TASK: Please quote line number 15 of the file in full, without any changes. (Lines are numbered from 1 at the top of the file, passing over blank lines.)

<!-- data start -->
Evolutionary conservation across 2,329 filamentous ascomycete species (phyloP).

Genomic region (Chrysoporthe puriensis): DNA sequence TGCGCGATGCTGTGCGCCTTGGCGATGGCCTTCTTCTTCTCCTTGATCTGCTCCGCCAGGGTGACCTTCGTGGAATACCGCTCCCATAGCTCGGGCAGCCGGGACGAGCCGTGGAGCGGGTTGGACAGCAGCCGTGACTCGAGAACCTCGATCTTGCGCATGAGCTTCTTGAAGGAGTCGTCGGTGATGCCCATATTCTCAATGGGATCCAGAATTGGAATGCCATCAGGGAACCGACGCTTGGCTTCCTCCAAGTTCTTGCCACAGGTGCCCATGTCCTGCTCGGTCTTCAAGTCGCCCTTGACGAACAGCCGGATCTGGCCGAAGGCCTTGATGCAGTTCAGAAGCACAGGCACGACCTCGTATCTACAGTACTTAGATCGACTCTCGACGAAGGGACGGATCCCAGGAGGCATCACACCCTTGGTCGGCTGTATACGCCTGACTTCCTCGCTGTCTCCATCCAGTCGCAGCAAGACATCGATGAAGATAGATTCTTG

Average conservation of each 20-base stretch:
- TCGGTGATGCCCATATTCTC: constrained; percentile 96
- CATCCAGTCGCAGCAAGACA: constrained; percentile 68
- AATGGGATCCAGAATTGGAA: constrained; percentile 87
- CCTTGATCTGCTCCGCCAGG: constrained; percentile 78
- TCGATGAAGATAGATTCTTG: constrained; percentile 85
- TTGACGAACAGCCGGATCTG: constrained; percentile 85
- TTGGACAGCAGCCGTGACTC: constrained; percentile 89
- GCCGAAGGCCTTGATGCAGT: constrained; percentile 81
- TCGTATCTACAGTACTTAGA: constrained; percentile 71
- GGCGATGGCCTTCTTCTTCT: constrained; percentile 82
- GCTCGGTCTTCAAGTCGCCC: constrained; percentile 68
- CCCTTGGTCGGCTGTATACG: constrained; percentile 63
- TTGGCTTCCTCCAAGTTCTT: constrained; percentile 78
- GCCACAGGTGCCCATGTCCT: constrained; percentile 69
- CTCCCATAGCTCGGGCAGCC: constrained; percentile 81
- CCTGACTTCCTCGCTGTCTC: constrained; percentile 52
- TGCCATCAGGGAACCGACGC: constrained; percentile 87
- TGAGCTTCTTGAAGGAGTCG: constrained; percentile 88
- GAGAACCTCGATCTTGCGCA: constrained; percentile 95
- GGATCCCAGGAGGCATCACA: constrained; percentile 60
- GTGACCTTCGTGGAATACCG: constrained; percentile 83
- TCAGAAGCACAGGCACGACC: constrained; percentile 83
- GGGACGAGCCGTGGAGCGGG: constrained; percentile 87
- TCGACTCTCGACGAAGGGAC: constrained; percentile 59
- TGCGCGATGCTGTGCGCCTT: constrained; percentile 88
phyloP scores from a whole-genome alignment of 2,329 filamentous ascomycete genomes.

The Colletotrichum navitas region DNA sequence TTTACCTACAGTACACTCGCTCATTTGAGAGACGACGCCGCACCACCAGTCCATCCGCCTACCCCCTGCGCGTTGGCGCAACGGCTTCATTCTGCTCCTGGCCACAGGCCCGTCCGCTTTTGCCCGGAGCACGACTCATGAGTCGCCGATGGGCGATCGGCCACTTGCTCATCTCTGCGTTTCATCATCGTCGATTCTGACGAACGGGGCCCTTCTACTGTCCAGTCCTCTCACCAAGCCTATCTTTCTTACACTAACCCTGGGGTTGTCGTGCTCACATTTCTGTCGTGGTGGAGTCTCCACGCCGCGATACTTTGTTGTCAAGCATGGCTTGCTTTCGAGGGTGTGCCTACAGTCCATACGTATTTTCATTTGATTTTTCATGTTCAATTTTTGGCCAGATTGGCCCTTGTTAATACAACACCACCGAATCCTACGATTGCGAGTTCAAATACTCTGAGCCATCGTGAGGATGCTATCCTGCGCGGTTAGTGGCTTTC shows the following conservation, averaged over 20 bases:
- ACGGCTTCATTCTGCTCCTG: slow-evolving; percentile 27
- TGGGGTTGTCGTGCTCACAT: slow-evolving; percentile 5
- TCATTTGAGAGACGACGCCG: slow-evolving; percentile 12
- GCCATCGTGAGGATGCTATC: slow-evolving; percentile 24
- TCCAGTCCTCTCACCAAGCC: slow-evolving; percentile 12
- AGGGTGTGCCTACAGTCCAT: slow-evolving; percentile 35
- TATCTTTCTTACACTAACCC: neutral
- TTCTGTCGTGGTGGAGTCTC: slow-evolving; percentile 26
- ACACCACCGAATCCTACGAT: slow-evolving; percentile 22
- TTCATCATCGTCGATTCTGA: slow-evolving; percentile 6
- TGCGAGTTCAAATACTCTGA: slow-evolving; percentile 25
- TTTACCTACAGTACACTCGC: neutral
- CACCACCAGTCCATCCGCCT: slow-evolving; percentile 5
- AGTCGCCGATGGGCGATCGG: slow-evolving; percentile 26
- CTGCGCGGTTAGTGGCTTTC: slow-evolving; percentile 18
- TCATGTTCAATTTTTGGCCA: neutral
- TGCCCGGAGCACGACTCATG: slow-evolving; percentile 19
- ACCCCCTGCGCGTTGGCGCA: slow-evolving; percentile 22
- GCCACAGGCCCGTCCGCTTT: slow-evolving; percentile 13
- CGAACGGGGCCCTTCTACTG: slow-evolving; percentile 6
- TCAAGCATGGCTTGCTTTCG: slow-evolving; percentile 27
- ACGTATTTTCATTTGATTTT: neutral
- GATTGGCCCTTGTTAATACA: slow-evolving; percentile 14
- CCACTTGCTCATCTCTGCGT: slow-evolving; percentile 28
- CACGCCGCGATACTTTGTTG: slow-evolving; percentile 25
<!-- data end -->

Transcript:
- CCCTTGGTCGGCTGTATACG: constrained; percentile 63